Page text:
Professional Development

Foreign-Studies Classes Could Face More Scrutiny

By Sean Cavanagh — October 15, 2003 3 min read
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Navigating between the pillars of government oversight and academic freedom, congressional lawmakers have begun consideration of a bill that would increase scrutiny of a controversial, federally financed foreign-studies program serving elementary and secondary school teachers across the country.

A measure sponsored by Rep. Peter Hoekstra, R-Mich., would establish a seven-member advisory board to study the performance of those classes, which are provided under Title VI of the Higher Education Act.

One subset of those programs, known as National Resource Centers, has drawn criticism from conservative commentators, who accuse them of pushing left-leaning political agendas on their audiences of K-12 instructors, particularly when the topic is the Middle East.

Supporters of Rep. Hoekstra’s bill, which is awaiting a vote on the House floor, say it would increase oversight of those centers without restricting the free flow of ideas within them—a prime concern among college lobbyists and some federal lawmakers.

“It’s a significant achievement,” Stanley Kurtz, a research fellow at Stanford University’s Hoover Institution, said of the legislation. He has criticized some of the centers. “Bringing sunlight and public attention to the process has the potential to bring about reforms.”

The legislation, which was approved by the House Education and the Workforce Committee on Sept. 25, provides for an independent advisory board that would report to the secretary of education and to Congress about a range of international programs underwritten through Title VI, including the National Resource Centers.

Those foreign-study programs are scheduled to expire next year, along with other initiatives authorized under the Higher Education Act. Rep. Hoekstra’s proposal is one of several bills introduced by House lawmakers as part of the reauthorization of the act. No legislation on Title VI legislation has been introduced in the Senate.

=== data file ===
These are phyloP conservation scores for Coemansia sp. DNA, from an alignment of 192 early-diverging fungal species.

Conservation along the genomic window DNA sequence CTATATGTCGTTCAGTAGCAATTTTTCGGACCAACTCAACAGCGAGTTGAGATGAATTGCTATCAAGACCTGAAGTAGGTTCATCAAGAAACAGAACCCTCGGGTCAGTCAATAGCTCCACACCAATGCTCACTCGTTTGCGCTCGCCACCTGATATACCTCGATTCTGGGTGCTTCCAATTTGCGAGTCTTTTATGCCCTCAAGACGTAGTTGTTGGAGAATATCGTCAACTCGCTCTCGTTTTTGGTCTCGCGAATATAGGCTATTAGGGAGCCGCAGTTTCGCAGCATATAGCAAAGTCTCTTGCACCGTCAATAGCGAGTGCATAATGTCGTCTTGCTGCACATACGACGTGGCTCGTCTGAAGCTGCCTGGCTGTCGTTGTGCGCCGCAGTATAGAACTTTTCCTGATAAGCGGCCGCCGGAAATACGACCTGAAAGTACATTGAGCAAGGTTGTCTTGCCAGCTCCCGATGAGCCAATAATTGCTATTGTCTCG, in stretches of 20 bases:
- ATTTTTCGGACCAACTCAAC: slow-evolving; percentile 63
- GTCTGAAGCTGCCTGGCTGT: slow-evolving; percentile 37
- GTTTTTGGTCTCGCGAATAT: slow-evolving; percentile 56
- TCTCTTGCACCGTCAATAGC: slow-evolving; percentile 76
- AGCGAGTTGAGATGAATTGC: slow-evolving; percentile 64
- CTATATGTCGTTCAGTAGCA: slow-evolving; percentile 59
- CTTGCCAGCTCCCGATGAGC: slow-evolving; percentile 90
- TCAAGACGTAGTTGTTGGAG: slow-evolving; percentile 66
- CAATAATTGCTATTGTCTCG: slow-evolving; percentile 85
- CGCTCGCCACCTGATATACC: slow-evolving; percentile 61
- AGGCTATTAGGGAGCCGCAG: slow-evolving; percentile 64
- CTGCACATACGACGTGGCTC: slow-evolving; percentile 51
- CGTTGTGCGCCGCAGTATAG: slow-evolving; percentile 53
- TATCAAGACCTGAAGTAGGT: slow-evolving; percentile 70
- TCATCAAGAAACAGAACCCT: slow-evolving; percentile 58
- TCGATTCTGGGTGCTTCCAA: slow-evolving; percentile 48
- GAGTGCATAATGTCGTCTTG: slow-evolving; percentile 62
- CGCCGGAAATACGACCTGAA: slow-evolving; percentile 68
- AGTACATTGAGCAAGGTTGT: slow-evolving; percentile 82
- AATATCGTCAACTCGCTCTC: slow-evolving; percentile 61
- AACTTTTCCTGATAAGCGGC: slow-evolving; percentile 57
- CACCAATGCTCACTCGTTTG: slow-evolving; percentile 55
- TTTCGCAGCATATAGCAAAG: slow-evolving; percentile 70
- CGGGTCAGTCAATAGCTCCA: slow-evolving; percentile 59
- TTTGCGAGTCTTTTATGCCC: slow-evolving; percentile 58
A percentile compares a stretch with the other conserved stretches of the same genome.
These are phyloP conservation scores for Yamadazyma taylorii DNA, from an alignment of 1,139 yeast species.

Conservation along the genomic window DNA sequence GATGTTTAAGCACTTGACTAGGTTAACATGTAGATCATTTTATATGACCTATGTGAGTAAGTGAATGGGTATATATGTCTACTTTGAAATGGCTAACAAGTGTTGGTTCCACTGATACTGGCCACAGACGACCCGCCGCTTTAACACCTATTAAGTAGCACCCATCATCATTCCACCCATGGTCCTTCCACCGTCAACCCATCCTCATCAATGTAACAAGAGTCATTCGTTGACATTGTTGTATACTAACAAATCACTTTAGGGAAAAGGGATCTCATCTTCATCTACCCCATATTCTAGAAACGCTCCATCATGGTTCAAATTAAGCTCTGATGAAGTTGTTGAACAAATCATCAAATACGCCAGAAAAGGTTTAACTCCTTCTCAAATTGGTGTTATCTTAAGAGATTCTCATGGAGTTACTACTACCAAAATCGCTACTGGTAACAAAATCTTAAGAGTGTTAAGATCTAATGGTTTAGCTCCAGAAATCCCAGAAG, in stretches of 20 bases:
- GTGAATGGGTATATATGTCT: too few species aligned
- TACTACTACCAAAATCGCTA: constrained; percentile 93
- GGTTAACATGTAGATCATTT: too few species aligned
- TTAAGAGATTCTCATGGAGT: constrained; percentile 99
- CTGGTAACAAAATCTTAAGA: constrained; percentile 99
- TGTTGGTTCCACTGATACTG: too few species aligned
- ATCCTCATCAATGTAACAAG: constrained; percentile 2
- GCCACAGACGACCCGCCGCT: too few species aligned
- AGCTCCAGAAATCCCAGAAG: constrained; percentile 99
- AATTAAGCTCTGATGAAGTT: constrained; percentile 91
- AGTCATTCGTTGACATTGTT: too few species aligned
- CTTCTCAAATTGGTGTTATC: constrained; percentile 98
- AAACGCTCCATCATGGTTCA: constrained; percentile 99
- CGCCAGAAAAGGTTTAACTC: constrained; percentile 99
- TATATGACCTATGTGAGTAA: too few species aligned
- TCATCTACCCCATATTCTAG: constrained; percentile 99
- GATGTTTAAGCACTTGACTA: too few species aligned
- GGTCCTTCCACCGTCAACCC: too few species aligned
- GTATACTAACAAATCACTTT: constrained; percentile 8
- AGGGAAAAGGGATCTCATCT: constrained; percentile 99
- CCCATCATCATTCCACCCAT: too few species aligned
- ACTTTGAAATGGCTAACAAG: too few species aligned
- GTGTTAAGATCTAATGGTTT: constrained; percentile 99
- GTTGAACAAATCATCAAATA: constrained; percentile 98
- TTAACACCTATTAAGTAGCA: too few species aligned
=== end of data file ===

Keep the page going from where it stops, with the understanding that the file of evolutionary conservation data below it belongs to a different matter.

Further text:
Title VI supports programs promoting the study of world regions, cultures, and languages. The National Resource Centers typically are housed within academic departments on college campuses, where faculty and staff members arrange free seminars on foreign studies for precollegiate instructors seeking to improve their teaching or knowledge of a particular region.

The Department of Education, which reviews applications from colleges for the program, awarded 120 resource-center grants to institutions in fiscal 2003, worth about $30 million.

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Over the past year, critics have complained that seminars staged on several campuses on such topics as the wars in Iraq and Afghanistan and the Israeli-Palestinian conflict promoted views almost exclusively critical of U.S. foreign policy. College officials and some teachers who attended the seminars insisted those fears were overblown, and they warned against slapping ideological constraints on schools. (“Middle East Centers Accused of Bias in Teaching,” Aug. 6, 2003.)

Under the bill, the advisory board would be made up of a mix of college officials and representatives of cultural organizations, local education agencies, and private citizens. Two members would be appointed from federal agencies with “national security responsibilities,” according to the bill, while other panelists would be appointed by members of both parties of Congress.

The advisory board would have no control over funding for Title VI programs, and it could propose federal legislation only with the permission of the president.

“It is purely advisory,” Mr. Hoekstra said in an interview last week. The board would “give feedback as to the direction of the program,” he said, “and maybe some areas that could be improved.”

Several changes backed by college lobbyists have been made during hearings on the bill. One states that the board could not “mandate, direct, or control” any institution’s curriculum or instruction.

Miriam A. Kazanjian, a consultant to the Coalition for International Education, said the changes have eased some concerns of college officials. But many in higher education still believe the bill would give the advisory board too much power to launch investigations of participating institutions.

“It could create an atmosphere of intimidation,” said Ms. Kazanjian, whose group is affiliated with the American Council on Education, a Washington organization representing 1,800 colleges and universities. “We don’t think it was Congress’ intention to create an investigative board, but it could be interpreted that way.”


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